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Sweet success for scientists
The mapping of the DNA of cacao, the key ingredient in chocolate, could help growers improve their yield.
Last Modified: 17 Sep 2010 06:28 GMT

The cacao bean - from the cacao tree - is the key ingredient of chocolate, but blight frequently wipes out entire crops, costing growers more than $700m each year.

However, by mapping the genes of the cacao tree, scientists hope to identify key traits in its DNA that will allow them to breed or engineer high-yielding plants with greater disease resistance.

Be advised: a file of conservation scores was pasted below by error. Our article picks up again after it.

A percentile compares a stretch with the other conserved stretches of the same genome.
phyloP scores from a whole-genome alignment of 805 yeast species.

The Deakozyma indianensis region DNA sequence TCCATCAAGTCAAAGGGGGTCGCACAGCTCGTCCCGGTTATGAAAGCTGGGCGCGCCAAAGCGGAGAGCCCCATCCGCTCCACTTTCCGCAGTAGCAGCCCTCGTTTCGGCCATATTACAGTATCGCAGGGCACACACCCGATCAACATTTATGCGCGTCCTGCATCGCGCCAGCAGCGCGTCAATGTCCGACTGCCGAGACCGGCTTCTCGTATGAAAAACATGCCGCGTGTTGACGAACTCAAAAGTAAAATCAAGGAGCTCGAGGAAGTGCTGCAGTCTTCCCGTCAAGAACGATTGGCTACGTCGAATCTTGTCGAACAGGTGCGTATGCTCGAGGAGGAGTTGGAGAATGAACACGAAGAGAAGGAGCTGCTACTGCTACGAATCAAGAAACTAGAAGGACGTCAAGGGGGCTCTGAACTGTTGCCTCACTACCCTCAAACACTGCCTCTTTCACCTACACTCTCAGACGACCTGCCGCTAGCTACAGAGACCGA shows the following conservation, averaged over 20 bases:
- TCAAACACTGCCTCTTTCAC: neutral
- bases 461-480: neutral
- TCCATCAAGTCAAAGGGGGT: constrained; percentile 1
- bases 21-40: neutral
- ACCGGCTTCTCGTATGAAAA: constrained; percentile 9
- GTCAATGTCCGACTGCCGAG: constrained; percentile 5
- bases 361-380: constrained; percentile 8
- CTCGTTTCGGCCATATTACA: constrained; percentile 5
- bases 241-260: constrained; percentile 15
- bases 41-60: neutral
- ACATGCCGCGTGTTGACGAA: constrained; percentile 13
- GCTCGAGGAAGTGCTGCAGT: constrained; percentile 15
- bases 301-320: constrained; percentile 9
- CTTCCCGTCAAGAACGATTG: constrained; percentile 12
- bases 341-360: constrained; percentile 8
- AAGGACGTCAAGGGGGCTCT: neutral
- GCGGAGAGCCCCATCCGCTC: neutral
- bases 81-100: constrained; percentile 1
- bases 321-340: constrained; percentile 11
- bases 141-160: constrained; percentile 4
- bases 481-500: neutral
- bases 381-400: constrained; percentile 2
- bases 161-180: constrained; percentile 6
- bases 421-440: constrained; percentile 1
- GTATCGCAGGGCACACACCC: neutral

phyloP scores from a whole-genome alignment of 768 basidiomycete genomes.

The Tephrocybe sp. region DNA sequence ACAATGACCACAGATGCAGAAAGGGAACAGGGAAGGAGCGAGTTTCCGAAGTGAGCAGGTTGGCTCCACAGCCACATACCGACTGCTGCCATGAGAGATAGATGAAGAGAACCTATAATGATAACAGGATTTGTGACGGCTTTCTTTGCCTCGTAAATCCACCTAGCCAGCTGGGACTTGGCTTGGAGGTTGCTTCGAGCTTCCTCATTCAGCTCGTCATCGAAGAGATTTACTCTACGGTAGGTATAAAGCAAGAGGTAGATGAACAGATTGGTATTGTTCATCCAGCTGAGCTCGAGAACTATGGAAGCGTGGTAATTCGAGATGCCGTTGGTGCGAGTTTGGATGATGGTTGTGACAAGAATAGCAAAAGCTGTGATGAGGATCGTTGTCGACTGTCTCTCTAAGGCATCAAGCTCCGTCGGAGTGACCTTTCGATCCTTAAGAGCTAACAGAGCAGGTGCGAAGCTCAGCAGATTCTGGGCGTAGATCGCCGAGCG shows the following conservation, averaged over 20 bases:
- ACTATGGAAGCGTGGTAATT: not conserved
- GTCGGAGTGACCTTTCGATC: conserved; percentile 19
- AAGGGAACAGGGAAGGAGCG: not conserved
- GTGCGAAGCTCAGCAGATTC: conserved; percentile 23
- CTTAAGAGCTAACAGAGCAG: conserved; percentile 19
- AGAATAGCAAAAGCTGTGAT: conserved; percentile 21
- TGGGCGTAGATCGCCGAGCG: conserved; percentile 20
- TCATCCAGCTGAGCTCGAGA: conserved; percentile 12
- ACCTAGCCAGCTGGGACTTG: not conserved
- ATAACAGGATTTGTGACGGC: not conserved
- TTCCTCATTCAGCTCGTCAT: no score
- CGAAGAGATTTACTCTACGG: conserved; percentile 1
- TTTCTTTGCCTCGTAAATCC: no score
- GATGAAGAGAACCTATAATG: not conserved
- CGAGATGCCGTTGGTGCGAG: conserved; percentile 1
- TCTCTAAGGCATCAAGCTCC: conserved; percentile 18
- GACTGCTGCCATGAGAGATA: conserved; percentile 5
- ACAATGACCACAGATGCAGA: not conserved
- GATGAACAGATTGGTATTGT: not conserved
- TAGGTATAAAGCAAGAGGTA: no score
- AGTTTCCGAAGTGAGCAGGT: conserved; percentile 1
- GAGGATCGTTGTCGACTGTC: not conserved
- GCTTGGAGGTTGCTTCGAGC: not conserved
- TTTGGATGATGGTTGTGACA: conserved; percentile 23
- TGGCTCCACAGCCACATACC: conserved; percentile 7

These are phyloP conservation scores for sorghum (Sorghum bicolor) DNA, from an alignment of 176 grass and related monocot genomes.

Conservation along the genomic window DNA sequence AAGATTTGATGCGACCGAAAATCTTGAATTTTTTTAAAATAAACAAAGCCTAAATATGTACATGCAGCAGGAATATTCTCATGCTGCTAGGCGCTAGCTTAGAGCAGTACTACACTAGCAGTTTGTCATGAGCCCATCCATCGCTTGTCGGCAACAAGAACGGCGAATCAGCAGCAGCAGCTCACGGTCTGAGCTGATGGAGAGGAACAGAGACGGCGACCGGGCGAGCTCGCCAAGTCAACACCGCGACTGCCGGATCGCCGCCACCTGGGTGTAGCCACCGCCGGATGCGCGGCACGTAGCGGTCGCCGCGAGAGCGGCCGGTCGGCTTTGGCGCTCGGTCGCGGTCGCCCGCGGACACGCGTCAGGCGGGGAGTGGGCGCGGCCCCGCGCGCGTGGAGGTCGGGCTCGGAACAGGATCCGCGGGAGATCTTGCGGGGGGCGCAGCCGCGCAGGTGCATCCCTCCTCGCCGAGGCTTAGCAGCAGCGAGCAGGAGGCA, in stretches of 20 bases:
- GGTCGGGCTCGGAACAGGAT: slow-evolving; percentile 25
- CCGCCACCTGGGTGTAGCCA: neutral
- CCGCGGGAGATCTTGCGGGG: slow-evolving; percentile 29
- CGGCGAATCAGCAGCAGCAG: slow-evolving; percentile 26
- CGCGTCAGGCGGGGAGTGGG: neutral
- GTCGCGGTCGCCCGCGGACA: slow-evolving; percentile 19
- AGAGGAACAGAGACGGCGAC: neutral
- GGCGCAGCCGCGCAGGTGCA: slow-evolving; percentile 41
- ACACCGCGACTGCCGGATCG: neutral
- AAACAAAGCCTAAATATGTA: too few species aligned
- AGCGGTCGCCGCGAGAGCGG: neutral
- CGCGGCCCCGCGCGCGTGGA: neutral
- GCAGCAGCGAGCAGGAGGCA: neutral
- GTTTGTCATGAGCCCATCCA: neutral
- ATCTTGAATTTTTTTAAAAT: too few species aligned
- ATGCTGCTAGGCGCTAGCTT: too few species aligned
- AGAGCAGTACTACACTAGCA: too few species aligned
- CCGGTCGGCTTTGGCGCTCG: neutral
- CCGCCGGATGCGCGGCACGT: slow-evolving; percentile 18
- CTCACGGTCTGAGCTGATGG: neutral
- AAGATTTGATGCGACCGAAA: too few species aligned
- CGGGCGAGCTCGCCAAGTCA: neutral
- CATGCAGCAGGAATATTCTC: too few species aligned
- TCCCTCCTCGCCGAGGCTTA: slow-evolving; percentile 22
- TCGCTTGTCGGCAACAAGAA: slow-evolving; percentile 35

With the chocolate business already generating $50bn a year, such an achievement would come with big financial rewards for farmers and chocolate makers.

Al Jazeera's Tarek Bazely reports.

Source:
Al Jazeera
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